The most common presenting symptoms of AGN are edema, proteinuria and hypertension. The compete clinical picture of acute nephritic syndrome, edema, hypertension and oliguria are present only in 40% cases and about 96% have at least two of these symptoms. All (100%) children in this study were hypertensive as hypertension was one of the inclusion criteria. Gross haematuria and edema were observed in near all cases which was similar to many studies [37,38]. The predominant trend in pediatric antihypertensive management is towards increasing reliance on angiotensin converting enzyme inhibitors and calcium channel blockers because of their general effectiveness, low incidence of adverse reactions and potential specific benefit in patients with renal disease.

There was an obvious difference between the effects of two investigated antihypertensives. Nifedipine reduced both systolic BP and diastolic BP much earlier than captopril (p <0.05). The time required for BP to become below 95th percentile in this study was much higher in Captopril group than in Nifedipine group. There was also a significant difference regarding the duration of antihypertensive therapy (p<0.05). Captopril had to be given for almost double time than that of Nifedipine (p<0.005). All these are supported by study conducted by Zapata et al. [39]. There were no significant side effects of the antihypertensive given in both groups observed after therapy. One patient complained of cough, two developed hyperkalemia on investigation in captopril group. On the other hand, in Nifedipine group only one had constipation and another complained of dizziness (Table 1-10).

Age
(Years)

Captopril
Group-A
N=30

Nifedipine
Group-B
N=30

Total
N=60 

n

%

n

%

n

%

<4

2

6.6

2

6.6

4

6.6

4-7

18

60.0

19

63.3

37

61.6

8-10

6

20.0

7

23.3

13

21.6

>10

4

13.3

2

6.6

6

10.0

Table 1: Age distribution in the group A and group B.

Sex

 

 

Captopril
Group-A
N=30

Nifedipine
Group-B
N=30

Total
N=60 

n

%

M:F

n

%

M:F

n

%

M:F

 

Boys

 

21

 

70

 

2.3:1

 

19

 

63.3

 

1.7:1

 

40

 

66.6

 

2.:1

Girls

 

9

 

30

 

11

 

36.6

 

20

 

33.3

Table 2: Sex distribution in the group A and group B.

Symptoms

Captopril Group-A
n=30

%
of
Total

Nifedipine
Group-B
n=30

%
of
Total

Total
N=60

Percentage
of
Total

Oliguria

30

100

30

100

60

100

Anuria

2

6.6

1

3.3

3

5.0

Dark Color of Urine

30

100

30

100

60

100

Puffy Face

30

100

30

100

60

100

Swelling of Legs

27

90.0

29

96.6

56

93.3

Resp Distress

14

46.6

9

30.0

23

38.3

Palpitations

2

6.6

4

13.3

6

10.0

Convulsions

0

00

1

3.3

1

1.66

Headache

15

50.0

12

40.0

27

45.0

Visual Disturbance

1

3.3

0

0

1

1.6

Vomiting

3

10.0

2

6.6

5

8.3

Evidence of Pyoderma

20

66.6

16

53.3

36

60.0

H/O Sore Throat

10

33.3

14

46.6

24

40.0

Hematuria

30

100

30

100

60

100

Protienuria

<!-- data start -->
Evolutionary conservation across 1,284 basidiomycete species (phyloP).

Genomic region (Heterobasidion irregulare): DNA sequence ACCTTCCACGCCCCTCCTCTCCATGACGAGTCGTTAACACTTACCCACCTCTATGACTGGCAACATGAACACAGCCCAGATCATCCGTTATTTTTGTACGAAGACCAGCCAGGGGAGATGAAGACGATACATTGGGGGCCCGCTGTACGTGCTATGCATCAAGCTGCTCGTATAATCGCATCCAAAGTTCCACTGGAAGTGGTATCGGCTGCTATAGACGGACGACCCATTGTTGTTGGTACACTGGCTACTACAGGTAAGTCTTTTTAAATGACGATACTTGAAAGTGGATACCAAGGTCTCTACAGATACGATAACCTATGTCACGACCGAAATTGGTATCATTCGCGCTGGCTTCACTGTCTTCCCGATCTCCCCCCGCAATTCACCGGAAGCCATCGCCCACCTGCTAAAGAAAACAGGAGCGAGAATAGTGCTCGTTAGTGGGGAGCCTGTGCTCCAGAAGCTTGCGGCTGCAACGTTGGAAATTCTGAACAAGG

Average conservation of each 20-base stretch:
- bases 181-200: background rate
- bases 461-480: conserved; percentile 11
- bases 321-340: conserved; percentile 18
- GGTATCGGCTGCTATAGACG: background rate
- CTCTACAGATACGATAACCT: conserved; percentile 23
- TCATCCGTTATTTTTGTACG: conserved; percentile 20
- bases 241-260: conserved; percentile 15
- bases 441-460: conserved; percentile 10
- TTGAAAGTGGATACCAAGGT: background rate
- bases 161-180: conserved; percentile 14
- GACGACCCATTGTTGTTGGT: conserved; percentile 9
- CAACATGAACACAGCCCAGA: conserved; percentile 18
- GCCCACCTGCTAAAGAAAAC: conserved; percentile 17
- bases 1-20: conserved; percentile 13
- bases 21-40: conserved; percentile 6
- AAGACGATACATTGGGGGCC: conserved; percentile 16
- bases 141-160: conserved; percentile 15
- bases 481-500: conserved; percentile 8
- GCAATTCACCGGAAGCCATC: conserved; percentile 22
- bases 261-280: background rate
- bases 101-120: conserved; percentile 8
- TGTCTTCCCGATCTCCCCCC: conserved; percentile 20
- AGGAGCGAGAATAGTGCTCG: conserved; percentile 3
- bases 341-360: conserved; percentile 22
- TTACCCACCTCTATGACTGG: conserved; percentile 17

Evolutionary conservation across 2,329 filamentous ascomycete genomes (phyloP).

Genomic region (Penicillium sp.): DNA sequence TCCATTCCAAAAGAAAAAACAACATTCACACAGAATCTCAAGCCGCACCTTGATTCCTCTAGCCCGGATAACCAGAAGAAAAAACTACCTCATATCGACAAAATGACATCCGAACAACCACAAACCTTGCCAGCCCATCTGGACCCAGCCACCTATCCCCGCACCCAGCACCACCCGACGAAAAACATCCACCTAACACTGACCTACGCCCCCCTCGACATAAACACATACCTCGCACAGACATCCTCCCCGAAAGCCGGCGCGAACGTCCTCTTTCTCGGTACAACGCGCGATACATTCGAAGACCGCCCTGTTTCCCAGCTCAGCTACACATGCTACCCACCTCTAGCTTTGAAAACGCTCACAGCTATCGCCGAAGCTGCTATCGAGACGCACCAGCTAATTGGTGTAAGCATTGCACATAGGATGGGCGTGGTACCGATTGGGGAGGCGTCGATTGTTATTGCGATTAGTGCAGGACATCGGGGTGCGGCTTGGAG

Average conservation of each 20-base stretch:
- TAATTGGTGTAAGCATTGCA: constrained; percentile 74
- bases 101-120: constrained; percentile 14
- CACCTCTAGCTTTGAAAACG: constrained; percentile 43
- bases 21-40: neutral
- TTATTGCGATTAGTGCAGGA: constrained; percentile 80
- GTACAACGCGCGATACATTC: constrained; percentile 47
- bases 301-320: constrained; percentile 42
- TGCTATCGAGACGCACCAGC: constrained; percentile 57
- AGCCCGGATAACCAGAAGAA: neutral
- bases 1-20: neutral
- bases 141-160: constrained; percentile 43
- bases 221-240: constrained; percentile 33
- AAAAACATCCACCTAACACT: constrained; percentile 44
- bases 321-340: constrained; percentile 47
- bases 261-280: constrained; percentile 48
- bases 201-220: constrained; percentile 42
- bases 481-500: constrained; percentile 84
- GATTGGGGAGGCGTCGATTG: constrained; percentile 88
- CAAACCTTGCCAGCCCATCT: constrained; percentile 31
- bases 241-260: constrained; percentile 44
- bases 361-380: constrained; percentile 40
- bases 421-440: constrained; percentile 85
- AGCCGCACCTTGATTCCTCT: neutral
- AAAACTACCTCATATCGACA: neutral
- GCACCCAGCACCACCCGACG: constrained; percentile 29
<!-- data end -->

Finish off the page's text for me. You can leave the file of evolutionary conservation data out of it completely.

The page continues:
28

93.3.

26

86.6

54

90

Raised ASO
Titer

30

100

30

100

60

100

Table 3: Distribution of symptoms and signs in the study population and groups A and B.

Study
Group

N

Mean
(mm of Hg)

SD(±)

p-value 

Captopril
(Group A)

30

134.8

9.3

 

>0.05

Nifedipine
(Group B)

30

131.9

8.1

Table 4: Systolic BP at admission in two groups.

Study
Group

N

Mean
(mm of Hg)

SD(±)

p-value 

Captopril
(Group A)

30

94.9

6.3

 

>0.05

Nifedipine
(Group B)

30

92.8

9.1

Table 5: Diastolic BP at admission in two groups.

Study
Group

N

Mean
(days)

SD(±)

p-value

Captopril
(Group A)

30

4.9

2.0

 

<0.05

Nifedipine
(Group B)

30

3.0

1.8

Table 6: Time required for systolic BP to become < 95th percentile (days) in two groups.

Study
Group

N

Mean
(days)

SD(±)

p-value

Captopril
(Group A)

30

4.9

2.0

 

<0.05

Nifedipine
(Group B)

30

3.0

1.8

Table 7: Time required for diastolic BP to become < 95th percentile (days) in two groups.

Study
Group

N

Mean
(days)

SD(±)

p-value 

Captopril
(Group A)

30

8.5

2.6

 

<0.05

Nifedipine
(Group B)

30

5.5

1.4

Table 8: Duration of antihypertensive therapy in two groups.

 

Study Group

Total 

A

%

B

%

No side effect of antihypertensive

27

90

28

93

55

 

Constipation

0

0

1

3.3

1

Cough

1

3.3

0

0

1

Dizziness

0

0

1

3.3

1

Hyperkalemia

2

6.6

0

0

2

Total

30

 

30

 

60

Table 9: Side effects of antihypertensive drugs.

Patient’s Outcomes

Study Group

Group A

Group B

Improved

29

28

DORB

1

2

P value

<.05

<.05

Table 10: Patient’s outcomes.

Conclusion

It is obvious from the study that Nifedipine controlled BP earlier, much less costly and reduced the duration of hospital stay than captopril. For the control of hypertension in AGN patients, Nifedipine is a better drug.

Recommendation

Nifedipine should be used for controlling hypertension in acute post streptococcal glomerulonephritis.

Limitation of the study

This was a randomized clinical trial. It would be even better if it could be a blind study. So that bias could be avoided. There would have been a placebo group for making the study more reliable. Although the sample size was a good one, a larger sample size could bring more even better results.